• Weight-bearing is started right after surgery unless instructed otherwise.

• Return to work in 1 to 2 weeks if you primarily work in an office setting, sitting most of the day. If you work on your feet throughout the day, such as in heavy industry (wearing steel-toed boots, no light duty) you may require 4 to 6 weeks off of work.

• Return to low impact cardio (walking, elliptical trainer) in 4-5 weeks.

• Return to high impact activities (running, soccer, softball, etc.) in 10-15 weeks.

• Return to athletic shoes in 1 month, dress shoes without a heel in 2 months, high heels in 3 months.

 

Proximal bunion surgery (proximal bunionectomy)

 

This is the term used to describe surgery which is performed in the around the big toe joint and in the middle part of the foot. Procedures we perform include Lapidus bunionectomy and crescentic bunionectomy. Indications include:

• Moderate to severe deformity;

• Hypermobility (excessive motion) of the metatarsal;

• Rapidly progressing deformity.

 

Details of a proximal bunion surgery

 

• General anesthesia or local anesthesia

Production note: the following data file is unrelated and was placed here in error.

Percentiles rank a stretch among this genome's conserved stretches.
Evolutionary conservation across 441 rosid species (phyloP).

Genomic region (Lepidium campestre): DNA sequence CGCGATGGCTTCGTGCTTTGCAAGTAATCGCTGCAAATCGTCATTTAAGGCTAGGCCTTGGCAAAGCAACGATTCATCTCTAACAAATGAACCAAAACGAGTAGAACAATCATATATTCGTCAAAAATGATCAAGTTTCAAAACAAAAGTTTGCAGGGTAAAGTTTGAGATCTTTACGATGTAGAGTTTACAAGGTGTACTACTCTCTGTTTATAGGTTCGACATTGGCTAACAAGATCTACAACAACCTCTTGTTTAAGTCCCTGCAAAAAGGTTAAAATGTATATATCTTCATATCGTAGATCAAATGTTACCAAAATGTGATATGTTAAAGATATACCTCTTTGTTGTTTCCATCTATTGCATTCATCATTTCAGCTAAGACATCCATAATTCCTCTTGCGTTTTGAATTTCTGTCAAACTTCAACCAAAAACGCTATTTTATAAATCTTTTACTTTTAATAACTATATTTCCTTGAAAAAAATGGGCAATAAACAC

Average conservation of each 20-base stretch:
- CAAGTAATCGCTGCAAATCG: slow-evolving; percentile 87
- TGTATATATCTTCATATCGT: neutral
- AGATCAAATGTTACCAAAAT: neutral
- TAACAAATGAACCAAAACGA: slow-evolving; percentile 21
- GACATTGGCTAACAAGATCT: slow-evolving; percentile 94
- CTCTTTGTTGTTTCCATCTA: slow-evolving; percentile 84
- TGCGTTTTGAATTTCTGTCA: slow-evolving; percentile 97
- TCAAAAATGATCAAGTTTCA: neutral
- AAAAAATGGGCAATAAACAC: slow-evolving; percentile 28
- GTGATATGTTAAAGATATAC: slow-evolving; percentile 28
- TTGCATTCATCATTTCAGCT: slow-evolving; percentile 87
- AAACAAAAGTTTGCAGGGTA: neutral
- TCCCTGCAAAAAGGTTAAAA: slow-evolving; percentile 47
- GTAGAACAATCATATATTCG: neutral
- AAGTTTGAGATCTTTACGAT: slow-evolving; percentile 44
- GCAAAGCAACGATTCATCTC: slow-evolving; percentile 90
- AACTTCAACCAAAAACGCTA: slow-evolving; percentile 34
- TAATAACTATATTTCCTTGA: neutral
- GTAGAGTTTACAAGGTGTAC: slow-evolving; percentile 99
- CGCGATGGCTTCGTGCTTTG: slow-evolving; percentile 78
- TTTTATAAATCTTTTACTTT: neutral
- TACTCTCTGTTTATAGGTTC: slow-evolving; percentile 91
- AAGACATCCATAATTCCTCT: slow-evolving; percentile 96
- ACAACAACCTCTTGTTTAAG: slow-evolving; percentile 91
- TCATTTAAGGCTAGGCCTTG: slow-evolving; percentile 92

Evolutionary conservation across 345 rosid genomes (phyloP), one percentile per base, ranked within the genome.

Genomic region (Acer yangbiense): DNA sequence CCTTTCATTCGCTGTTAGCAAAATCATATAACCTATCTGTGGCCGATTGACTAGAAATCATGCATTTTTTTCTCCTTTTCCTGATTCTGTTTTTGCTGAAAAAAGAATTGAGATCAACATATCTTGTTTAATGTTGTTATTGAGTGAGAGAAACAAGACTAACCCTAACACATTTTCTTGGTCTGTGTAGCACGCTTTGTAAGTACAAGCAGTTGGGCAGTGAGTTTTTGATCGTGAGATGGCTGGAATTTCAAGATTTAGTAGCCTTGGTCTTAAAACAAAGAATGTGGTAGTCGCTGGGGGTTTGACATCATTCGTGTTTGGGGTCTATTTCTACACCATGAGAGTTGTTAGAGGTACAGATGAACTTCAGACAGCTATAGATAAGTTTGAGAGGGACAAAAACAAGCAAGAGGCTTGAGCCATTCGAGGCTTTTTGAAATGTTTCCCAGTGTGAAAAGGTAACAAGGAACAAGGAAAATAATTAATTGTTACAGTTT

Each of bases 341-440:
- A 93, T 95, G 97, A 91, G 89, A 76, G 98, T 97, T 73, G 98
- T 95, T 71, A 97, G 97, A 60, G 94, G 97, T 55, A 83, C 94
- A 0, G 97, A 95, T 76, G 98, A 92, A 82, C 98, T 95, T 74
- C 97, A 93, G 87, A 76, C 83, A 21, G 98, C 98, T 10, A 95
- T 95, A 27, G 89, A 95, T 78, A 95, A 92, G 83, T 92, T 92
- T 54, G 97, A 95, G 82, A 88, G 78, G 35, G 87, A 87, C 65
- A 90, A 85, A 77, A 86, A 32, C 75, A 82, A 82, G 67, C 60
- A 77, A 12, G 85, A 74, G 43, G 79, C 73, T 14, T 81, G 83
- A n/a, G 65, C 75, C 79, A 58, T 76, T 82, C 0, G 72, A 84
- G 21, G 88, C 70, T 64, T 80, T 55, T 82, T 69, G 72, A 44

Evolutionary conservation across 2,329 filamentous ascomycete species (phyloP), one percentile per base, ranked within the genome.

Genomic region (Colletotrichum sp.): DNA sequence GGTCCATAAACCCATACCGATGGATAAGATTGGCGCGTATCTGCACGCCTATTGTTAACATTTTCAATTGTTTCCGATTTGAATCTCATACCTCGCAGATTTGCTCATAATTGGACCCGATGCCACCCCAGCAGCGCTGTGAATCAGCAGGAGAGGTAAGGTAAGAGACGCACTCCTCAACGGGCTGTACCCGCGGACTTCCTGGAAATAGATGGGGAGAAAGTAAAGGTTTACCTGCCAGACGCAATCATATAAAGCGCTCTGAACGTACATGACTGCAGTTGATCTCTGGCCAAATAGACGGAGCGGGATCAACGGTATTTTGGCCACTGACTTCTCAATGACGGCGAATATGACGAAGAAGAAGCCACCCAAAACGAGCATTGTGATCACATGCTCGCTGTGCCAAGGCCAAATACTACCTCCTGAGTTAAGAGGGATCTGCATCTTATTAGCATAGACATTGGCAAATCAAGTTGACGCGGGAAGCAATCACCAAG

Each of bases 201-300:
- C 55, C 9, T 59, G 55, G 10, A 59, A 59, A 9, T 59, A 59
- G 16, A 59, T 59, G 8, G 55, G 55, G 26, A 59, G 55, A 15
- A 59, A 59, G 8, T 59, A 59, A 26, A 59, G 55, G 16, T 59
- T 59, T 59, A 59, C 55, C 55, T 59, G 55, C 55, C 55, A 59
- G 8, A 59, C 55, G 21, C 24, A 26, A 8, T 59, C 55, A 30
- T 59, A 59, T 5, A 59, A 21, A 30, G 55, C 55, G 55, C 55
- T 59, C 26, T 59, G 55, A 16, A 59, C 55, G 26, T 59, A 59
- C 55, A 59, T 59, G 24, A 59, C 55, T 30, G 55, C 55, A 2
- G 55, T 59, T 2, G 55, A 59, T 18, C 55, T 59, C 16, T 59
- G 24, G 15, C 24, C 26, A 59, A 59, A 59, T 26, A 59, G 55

• Incisions are located around the great toe joint and the midfoot.

• No weight is allowed on the foot until healing of the fusion site is seen on x-ray (usually six weeks);

• Return to work in 2 to 3 weeks if you primarily work in an office setting, sitting most of the day. If you work on your feet throughout the day, such as in heavy industry (wearing steel-toed boots, no light duty), you may require 10 to 12 weeks off of work.

• Return to low impact cardio (walking, elliptical trainer) in 8 to 10 weeks.

• Return to high impact activities (running, soccer, softball, etc.) in 4 to 6 months

• Return to athletic shoes in 8 to 10 weeks, another style of shoes will depend on the extent of the pre-operative joint damage.